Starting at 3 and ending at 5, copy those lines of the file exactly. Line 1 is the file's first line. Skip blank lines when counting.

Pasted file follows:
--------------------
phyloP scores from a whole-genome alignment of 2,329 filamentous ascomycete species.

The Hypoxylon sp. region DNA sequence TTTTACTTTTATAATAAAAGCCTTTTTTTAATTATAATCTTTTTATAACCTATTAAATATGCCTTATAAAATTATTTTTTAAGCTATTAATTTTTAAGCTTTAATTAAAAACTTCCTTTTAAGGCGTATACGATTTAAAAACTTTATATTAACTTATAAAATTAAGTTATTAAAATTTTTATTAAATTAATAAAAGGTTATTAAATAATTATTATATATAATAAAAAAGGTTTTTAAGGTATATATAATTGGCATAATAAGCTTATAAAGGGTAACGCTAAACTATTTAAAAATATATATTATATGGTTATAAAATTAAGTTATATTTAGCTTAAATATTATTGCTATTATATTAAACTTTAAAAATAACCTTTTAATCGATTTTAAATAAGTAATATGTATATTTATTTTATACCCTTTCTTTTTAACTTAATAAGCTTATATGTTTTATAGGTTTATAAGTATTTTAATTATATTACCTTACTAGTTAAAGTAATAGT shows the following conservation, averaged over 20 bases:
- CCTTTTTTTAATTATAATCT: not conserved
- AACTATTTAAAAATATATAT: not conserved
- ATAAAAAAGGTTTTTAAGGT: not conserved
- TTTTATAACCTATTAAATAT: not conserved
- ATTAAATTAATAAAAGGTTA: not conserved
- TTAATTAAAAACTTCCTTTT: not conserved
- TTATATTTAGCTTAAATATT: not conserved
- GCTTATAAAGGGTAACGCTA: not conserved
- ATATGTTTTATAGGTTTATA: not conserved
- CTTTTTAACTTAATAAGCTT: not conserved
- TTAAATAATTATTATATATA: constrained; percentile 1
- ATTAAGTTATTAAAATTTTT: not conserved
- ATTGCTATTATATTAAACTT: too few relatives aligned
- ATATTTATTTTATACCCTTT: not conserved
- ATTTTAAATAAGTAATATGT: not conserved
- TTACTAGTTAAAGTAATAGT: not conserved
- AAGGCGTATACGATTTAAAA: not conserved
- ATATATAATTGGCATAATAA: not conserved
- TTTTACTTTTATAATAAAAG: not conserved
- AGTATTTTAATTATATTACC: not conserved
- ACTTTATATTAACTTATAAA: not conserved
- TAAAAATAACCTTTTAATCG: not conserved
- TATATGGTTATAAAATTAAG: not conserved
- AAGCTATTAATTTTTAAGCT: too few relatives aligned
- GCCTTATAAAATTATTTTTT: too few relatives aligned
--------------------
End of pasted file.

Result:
- CCTTTTTTTAATTATAATCT: not conserved
- AACTATTTAAAAATATATAT: not conserved
- ATAAAAAAGGTTTTTAAGGT: not conserved